Berley said the salt draws the water out of the tomatoes.  I never heard that salt could do that so let’s check it out.  As any pseudo scientist would do, I seperated my samples. Since I had 4 tomatoes, I put two in one bowl and two in another and salted one bowl.  After half an hour, I checked it out.  My bowls were not the same size but you could see a huge difference. The salty one had more liquid, almost like two layers of liquid, a red one mostly and a clearer layer on top.  The other bowl was smaller and I didn’t see any liquid so I had to dig through the tomatoes to find any and there it was.  It had the red tomato liquid out but not the more watery liquid layer.  It was a lot less liquid than the salted one.  Sure surprised me.  I’m a little disappointed too as I had hoped to skip the salt as I don’t cook with salt.  I stirred the two bowls together so both sets got the salt to draw out more liquid.  Set it aside for another half hour and wow, there was a lot of liquid after the half got salted too.

pureeing the tomatoes, photo by M. LaFreniere, all rights reserved
Pureeing the tomatoes

Step 4. Next after letting the chopped tomatoes sit for a half hour or so, you dumped everything into a blender to puree everything.  I can’t find where mom hid my blender (don’t ask) so I used my mini fruitshake mixer thingie.  It’s a tall stick with a whirrer on the bottom.  I love that thing.  (I’ll try to find it on Amazon to show it to you but I don’t think I’ve got the name right, lol)

stirring the puree, photo by M. LaFreniere, all rights reserved
stirring the puree in the strainer so liquid can escape

Step 5. Once everything is pureed, you pour all of it through a strainer to separate the fluid from the pulp.  Berley warns us that the pulp will tend to plug up the strainer so you’ll need a spatula to stir around in and around the strainer to stir the pulp back up.  The spatula needs to have a curved side to match the strainer’s curves.  Eventually everything drains out and you mush down on the pulp until there is no more juice in it.  All the juice should now be in the bowl or pan (whatever you strained into) and that will be your tomato broth.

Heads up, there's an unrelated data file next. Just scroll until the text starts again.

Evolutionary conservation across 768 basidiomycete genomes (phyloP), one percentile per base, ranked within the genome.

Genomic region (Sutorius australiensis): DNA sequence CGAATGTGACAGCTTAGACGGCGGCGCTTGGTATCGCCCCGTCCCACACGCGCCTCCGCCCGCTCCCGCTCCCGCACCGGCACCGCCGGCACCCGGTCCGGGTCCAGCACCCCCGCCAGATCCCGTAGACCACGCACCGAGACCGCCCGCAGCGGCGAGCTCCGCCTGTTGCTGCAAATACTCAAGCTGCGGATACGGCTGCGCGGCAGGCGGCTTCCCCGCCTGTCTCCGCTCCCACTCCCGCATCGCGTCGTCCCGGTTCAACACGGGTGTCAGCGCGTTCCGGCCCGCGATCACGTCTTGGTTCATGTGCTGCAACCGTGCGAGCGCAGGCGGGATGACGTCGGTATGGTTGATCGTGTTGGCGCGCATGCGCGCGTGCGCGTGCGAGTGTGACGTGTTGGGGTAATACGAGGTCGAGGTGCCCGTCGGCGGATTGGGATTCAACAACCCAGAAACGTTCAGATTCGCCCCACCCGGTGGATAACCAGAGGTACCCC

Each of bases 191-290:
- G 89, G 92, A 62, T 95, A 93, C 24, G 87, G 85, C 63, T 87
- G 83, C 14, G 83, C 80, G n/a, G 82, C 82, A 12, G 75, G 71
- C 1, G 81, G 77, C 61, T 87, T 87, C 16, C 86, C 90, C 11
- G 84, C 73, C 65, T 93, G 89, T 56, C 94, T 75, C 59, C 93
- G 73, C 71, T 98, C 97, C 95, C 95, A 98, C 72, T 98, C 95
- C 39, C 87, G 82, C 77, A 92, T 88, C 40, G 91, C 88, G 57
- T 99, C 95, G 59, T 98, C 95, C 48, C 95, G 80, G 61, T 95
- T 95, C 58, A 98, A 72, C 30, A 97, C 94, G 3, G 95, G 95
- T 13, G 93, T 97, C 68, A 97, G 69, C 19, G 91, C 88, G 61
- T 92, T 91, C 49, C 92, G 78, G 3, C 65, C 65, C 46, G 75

leftover tomato puree, photo by M. LaFreniere, all rights reserved
leftover tomato puree gunk

The tomatoes made me a little over 4 cups of tomato broth.  Here I divide the tomato broth into two sections as he teaches us to make gazpacho after this one so I will be needing half for that. I refrigerate half to make gazpacho tomorrow.

 

Step 6.  Heat the tomato broth.

heating tomato broth, photo by M. LaFreniere, all rights reserved
Heating tomato broth

Now while your tomato broth is cooking, Berley teaches you to make a fresh herb puree.  Mine came out a little spicier because I put in two garlic gloves instead of one — Oh darn, writing this and looking at the recipe, I forgot the lemon juice. Ok, I still have some left so I’ll add some later.  When the soup is done, he sets out garnishes to top the soup so people can make their own personal bowl of soup to their taste.  The herb puree is one garnish.

herbs, photo by M. LaFreniere, all rights reserved
getting ready for the herb puree

He thinks of the garnishes for the soup like Jazz; that you can put different things together on the fly to make something unique everytime. His others were grated aged cheddar, scallions and rice.  So hmmm, I don’t have those since it wasn’t in the recipe I looked over (so it’s a good thing to watch the video rather than just read the recipes, you learn some more with the video). So I did onions (forgetting I had green onions, darn!  green onions look better on red), minced it up.  I didn’t have grated cheese but I had slices of monterey so a slice it is.  So on my hot soup, I sprinkled in fresh minced onions, the slice of monterey and sprinkled some herbal puree.  Mine did not come out as pretty as his.  Next time, I might cut up my slice into a more interest shape like maybe slices with scalloped edges.  How’s that?  Laughing, it might be a while.